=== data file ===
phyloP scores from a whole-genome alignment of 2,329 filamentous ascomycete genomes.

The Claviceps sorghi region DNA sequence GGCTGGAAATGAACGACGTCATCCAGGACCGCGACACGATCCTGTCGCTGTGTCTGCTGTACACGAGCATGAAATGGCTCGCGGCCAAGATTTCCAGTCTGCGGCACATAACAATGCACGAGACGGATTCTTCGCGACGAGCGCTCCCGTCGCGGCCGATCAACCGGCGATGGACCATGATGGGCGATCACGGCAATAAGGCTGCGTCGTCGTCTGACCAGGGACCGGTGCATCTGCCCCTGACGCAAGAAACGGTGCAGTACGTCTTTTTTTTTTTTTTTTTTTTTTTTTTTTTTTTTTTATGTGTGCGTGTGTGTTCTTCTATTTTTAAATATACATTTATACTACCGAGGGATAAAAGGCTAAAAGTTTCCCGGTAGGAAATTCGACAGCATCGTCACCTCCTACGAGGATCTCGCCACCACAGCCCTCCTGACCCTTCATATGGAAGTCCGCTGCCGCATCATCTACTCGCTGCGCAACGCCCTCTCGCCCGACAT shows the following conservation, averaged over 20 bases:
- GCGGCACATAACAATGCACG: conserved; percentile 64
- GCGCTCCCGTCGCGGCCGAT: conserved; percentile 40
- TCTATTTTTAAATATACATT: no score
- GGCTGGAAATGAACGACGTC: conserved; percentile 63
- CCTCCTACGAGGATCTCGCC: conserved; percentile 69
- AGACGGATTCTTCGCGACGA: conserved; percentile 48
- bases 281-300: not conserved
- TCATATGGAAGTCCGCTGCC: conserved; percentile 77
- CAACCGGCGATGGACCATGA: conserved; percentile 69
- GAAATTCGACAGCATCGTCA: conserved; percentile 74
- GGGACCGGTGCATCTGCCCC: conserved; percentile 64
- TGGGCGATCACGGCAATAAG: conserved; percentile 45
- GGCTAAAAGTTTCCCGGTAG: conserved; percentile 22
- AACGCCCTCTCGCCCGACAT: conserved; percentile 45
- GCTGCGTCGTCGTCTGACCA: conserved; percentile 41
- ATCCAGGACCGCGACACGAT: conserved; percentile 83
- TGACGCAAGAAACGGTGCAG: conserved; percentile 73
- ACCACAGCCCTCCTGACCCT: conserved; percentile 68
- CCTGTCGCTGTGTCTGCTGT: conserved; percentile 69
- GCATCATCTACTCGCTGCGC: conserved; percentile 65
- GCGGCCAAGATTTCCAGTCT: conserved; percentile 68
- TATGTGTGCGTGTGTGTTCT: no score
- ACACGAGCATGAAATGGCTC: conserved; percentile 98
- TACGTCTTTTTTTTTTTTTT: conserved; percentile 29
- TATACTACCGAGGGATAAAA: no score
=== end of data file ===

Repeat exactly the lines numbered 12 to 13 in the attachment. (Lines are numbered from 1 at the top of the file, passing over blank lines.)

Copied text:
- GAAATTCGACAGCATCGTCA: conserved; percentile 74
- GGGACCGGTGCATCTGCCCC: conserved; percentile 64